Read the Original Article at http://www.informationweek.com/news/showArticle.jhtml?articleID=232301106
Some hacks are epic not merely for their significance in IT security, but for their sheer creativity and novelty. They're those in-your-face hacks that both entertain and educate, and crack those things we take for granted in our everyday lives.
For the fifth year in a row, Dark Reading has compiled an end-of-the-year list of the coolest hacks executed by those imaginative, inquisitive, and resourceful hackers who dare to go the distance to try some of the most unique--and sometimes bizarre--hacks.
Some of this year's coolest hacks are downright chilling in that they could mean life or death, like the ones that tampered with the dosage dispensed by popular insulin pumps, or that remotely shut down the power on industrial control systems that run power plants. Others were both charming and precocious, like the 10-year-old hacker who found a major flaw in her favorite mobile gaming app after getting bored and looking for a way to progress further with it.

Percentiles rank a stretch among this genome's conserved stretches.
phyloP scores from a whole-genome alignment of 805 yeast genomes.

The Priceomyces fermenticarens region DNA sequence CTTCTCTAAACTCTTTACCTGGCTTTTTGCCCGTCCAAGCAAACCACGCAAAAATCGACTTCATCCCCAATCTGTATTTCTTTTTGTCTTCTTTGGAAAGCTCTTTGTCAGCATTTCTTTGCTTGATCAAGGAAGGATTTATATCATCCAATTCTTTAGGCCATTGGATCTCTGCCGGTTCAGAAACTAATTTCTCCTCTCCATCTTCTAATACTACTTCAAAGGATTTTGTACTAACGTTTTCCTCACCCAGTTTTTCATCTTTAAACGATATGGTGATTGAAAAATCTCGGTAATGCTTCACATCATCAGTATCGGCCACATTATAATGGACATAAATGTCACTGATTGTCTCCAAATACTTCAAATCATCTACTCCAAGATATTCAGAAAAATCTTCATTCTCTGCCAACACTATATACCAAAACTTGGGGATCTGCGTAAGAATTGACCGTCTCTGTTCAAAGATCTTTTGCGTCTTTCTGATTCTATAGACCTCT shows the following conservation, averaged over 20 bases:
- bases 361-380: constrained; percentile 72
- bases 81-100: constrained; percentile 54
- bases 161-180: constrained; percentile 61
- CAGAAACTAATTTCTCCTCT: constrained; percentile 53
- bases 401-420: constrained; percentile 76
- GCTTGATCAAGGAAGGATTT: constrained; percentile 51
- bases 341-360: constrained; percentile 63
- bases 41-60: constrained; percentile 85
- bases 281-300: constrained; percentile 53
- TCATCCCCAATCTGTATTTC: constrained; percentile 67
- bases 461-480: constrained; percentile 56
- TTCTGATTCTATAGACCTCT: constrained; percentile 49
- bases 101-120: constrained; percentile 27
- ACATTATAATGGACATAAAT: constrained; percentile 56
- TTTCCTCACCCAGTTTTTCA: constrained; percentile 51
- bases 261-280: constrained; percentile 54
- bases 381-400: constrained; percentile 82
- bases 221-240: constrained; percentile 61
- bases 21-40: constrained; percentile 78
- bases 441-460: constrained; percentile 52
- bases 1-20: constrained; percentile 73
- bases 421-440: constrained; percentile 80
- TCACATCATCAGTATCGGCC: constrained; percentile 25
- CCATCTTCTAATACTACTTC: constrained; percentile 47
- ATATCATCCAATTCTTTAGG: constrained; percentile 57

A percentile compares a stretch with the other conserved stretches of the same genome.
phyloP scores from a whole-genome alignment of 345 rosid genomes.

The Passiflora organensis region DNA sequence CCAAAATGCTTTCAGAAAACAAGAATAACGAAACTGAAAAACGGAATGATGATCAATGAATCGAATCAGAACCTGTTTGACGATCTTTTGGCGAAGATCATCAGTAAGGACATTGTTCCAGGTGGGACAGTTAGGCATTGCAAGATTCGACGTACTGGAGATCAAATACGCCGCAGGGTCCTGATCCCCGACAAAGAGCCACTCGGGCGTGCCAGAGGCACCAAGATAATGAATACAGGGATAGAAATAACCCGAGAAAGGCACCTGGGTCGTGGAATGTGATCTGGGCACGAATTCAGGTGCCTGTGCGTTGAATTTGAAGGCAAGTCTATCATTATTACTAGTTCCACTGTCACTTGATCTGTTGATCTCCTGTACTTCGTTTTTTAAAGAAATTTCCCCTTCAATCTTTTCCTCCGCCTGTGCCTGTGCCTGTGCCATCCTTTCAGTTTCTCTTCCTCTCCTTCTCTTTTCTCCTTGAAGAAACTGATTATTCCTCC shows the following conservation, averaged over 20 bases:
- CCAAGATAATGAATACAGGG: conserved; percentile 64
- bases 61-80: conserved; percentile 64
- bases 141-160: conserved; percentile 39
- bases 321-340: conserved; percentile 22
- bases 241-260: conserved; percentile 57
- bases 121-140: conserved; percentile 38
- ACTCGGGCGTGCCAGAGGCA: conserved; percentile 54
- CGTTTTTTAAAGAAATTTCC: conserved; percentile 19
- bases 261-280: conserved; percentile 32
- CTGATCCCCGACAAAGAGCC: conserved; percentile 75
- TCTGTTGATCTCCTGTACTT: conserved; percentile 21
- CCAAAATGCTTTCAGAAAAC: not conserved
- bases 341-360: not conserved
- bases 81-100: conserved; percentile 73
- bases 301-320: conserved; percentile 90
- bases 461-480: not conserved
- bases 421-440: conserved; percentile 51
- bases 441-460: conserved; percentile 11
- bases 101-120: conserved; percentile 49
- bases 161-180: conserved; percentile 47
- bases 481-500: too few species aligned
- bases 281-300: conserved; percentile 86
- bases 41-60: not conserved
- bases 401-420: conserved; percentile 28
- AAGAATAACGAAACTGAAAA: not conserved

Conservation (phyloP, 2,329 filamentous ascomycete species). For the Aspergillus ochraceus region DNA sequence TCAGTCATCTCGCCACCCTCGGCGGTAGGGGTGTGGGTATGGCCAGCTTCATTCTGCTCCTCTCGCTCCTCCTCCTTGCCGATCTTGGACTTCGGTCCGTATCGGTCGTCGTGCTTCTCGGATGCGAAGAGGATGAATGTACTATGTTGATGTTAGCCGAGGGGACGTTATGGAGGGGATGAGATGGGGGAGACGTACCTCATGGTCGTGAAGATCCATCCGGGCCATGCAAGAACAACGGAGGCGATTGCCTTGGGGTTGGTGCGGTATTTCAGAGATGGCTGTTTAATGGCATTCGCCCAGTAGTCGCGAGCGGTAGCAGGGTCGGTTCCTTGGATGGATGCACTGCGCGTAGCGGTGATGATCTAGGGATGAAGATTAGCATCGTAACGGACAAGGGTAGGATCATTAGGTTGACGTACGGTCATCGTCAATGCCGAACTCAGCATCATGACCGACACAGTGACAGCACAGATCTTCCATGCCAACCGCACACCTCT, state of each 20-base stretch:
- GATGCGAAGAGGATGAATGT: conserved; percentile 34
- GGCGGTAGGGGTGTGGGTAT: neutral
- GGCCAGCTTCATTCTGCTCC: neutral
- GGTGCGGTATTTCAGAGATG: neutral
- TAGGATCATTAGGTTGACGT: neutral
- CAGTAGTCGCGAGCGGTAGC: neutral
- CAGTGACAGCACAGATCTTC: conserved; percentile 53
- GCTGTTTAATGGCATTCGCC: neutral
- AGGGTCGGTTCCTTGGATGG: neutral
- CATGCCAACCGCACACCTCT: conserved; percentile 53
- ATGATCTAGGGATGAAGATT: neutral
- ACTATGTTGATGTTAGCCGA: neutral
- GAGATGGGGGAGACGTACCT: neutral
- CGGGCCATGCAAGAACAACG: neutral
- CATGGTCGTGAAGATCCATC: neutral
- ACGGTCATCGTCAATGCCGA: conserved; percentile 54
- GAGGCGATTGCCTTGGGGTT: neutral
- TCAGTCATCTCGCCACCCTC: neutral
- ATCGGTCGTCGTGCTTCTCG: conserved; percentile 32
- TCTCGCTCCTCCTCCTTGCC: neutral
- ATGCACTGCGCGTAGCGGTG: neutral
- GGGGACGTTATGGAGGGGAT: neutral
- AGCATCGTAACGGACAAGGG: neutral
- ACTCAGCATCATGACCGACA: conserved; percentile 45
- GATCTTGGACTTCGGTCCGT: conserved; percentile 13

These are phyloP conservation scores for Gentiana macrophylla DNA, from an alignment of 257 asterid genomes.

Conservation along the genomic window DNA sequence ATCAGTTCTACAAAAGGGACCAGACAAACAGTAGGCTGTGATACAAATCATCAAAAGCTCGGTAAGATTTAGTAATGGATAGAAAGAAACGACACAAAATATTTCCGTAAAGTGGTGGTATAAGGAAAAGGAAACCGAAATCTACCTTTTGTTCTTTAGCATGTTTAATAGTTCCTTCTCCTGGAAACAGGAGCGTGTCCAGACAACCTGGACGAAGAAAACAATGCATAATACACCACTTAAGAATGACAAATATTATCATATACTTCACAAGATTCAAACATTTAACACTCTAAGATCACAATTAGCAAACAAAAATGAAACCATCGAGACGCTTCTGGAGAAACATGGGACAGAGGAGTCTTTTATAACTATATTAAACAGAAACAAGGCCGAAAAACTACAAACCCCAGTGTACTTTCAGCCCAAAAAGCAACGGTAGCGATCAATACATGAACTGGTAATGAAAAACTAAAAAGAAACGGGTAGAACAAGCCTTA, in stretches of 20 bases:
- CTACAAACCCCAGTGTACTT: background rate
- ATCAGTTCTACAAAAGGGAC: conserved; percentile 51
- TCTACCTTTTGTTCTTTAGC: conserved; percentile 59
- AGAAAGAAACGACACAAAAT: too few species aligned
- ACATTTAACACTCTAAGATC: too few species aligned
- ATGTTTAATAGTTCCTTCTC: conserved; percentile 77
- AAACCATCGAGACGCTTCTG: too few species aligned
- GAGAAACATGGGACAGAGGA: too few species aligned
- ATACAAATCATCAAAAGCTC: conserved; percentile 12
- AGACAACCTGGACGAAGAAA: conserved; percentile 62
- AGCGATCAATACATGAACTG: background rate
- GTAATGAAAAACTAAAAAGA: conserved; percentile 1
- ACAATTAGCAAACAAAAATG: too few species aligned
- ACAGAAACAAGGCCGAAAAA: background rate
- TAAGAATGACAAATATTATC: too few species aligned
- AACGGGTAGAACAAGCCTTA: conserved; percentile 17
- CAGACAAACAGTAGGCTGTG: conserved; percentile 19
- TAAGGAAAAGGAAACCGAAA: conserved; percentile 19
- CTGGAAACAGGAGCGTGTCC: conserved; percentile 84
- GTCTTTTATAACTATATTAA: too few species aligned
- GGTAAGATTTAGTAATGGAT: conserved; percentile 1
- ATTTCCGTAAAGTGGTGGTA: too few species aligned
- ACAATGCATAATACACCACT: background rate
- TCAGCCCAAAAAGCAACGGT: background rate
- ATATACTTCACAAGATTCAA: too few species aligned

So grab a cup of eggnog, kick back by the fireplace, and time-travel back--to some of the coolest hacks of the year.
1. Remotely starting a car via text message.
There's war driving, and then there's war texting. Security researcher Don Bailey discovered how simple it is to remotely disarm a car alarm system and control other GSM and cell-connected devices: He showed off his find by remotely starting a car outside Caesars Palace in Las Vegas during the Black Hat USA and DefCon shows.
It took Bailey, a security consultant with iSec Partners, only two hours to first hack into a popular car-alarm system and then start the car from afar with a text message. He and fellow researcher Mat Solnick later re-enacted the hack via video in Vegas.
Heightened concern that users could inadvertently expose or leak--or purposely steal--an organization's sensitive data has spurred debate over the proper technology and training to protect the crown jewels. An Insider Threat Reality Check, a special retrospective of recent news coverage, takes a look at how organizations are handling the threat--and what users are really up to. (Free registration required.)